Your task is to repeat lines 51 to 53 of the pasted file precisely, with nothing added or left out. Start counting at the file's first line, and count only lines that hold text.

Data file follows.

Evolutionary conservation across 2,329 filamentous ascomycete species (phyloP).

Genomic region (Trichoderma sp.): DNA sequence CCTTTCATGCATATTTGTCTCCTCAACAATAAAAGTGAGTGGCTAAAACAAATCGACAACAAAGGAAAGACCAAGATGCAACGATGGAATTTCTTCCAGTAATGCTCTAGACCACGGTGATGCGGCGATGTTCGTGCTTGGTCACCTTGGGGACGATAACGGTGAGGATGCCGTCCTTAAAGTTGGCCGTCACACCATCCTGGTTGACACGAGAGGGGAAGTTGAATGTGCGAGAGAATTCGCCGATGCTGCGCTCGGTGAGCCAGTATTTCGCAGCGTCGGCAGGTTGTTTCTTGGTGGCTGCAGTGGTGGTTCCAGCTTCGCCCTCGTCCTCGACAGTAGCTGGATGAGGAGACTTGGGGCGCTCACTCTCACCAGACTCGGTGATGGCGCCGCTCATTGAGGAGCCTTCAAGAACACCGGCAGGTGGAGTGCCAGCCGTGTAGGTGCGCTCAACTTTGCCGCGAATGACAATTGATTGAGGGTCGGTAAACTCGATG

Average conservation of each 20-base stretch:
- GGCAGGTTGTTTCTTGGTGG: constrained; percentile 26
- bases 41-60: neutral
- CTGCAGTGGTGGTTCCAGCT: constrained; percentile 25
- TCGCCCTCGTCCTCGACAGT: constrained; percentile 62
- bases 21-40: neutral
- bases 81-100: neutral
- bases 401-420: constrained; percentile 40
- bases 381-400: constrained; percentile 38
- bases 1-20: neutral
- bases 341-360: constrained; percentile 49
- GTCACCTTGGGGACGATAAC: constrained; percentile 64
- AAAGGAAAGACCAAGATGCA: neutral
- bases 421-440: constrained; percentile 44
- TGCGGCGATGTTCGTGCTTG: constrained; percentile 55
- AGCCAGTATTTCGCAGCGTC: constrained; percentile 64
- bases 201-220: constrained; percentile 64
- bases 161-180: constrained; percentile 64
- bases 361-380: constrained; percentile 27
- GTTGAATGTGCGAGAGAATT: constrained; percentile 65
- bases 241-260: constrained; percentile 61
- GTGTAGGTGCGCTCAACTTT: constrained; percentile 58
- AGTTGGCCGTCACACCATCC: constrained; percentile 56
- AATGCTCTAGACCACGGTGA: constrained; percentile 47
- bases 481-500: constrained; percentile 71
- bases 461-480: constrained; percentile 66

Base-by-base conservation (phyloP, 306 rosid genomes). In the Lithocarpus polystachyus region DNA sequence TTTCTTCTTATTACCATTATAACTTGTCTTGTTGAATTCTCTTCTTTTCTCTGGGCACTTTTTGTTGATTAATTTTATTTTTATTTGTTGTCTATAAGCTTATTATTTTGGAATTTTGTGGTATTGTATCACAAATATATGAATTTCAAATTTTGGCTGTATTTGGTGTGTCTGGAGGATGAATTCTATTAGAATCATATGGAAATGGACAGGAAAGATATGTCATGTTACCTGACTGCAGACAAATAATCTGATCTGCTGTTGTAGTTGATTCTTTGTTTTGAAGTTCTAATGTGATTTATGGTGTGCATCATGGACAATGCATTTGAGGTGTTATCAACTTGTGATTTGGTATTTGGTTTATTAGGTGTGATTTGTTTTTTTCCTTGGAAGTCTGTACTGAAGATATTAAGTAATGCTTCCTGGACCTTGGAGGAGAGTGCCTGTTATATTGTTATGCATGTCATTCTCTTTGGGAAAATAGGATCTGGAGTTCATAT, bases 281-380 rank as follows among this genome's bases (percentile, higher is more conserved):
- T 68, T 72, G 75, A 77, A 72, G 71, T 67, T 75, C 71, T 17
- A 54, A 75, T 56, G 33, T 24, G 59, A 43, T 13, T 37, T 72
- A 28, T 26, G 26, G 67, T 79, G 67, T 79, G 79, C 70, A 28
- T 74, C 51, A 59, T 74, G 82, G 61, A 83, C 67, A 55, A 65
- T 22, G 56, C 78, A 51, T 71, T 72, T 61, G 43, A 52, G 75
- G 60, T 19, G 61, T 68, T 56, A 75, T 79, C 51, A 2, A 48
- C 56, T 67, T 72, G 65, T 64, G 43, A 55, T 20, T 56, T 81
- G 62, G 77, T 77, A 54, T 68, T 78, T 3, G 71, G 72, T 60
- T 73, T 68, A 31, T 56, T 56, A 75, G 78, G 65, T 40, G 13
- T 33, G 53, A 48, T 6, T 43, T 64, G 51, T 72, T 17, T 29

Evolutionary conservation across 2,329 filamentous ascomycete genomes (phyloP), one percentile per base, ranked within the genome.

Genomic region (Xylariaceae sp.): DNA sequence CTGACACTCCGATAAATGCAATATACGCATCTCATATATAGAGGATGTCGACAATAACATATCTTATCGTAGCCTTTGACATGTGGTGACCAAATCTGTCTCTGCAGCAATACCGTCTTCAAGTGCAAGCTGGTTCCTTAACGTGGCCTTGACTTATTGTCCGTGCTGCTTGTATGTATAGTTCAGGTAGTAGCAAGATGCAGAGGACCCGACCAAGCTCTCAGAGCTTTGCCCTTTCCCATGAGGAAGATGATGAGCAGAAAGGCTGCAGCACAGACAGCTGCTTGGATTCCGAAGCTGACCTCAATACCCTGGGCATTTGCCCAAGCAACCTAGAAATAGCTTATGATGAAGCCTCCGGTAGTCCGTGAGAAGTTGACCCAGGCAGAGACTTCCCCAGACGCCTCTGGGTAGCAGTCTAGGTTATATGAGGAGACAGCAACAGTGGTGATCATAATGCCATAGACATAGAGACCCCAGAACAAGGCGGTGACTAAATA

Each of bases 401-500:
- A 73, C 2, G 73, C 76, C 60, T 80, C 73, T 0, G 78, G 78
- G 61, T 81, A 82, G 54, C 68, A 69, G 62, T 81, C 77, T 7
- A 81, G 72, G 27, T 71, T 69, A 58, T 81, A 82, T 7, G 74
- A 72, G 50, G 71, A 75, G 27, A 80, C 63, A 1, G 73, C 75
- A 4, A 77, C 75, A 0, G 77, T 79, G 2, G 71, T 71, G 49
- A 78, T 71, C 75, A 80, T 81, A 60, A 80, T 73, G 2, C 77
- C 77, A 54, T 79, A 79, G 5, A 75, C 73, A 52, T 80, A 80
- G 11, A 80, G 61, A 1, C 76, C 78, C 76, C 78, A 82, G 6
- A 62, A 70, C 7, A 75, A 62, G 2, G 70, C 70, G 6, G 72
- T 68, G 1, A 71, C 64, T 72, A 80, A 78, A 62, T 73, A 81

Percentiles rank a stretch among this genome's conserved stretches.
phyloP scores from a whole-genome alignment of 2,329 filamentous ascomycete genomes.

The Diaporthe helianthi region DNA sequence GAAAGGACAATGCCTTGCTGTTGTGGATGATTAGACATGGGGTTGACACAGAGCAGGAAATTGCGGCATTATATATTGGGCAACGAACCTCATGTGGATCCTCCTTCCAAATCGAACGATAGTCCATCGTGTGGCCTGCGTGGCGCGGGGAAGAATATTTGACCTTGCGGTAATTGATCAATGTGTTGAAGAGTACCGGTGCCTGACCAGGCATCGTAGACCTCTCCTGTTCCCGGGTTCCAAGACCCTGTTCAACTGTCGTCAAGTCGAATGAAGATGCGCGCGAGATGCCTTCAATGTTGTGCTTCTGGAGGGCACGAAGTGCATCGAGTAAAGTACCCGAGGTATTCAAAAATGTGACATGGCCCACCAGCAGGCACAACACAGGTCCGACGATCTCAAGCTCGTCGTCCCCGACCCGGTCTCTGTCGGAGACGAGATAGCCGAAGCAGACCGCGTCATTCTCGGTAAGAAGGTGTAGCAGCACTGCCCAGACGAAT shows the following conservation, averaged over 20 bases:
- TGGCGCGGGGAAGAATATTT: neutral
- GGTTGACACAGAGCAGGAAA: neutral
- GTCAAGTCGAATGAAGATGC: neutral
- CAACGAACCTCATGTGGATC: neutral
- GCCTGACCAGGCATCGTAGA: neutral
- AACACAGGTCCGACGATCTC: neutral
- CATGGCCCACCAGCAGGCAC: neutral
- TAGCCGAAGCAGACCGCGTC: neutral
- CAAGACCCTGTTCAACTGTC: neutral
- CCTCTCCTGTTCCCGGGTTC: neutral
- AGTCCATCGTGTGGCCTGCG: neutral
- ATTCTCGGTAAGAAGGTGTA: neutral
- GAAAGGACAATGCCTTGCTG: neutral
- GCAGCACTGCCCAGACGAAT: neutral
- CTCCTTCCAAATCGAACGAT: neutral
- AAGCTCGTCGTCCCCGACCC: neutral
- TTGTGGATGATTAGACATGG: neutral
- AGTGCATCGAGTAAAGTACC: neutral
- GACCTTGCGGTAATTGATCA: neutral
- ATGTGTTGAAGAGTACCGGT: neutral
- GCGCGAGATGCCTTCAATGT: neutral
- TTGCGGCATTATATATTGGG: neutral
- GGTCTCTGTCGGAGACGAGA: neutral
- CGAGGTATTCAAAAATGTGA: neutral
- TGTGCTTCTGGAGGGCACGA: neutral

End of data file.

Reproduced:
- A 62, A 70, C 7, A 75, A 62, G 2, G 70, C 70, G 6, G 72
- T 68, G 1, A 71, C 64, T 72, A 80, A 78, A 62, T 73, A 81

Percentiles rank a stretch among this genome's conserved stretches.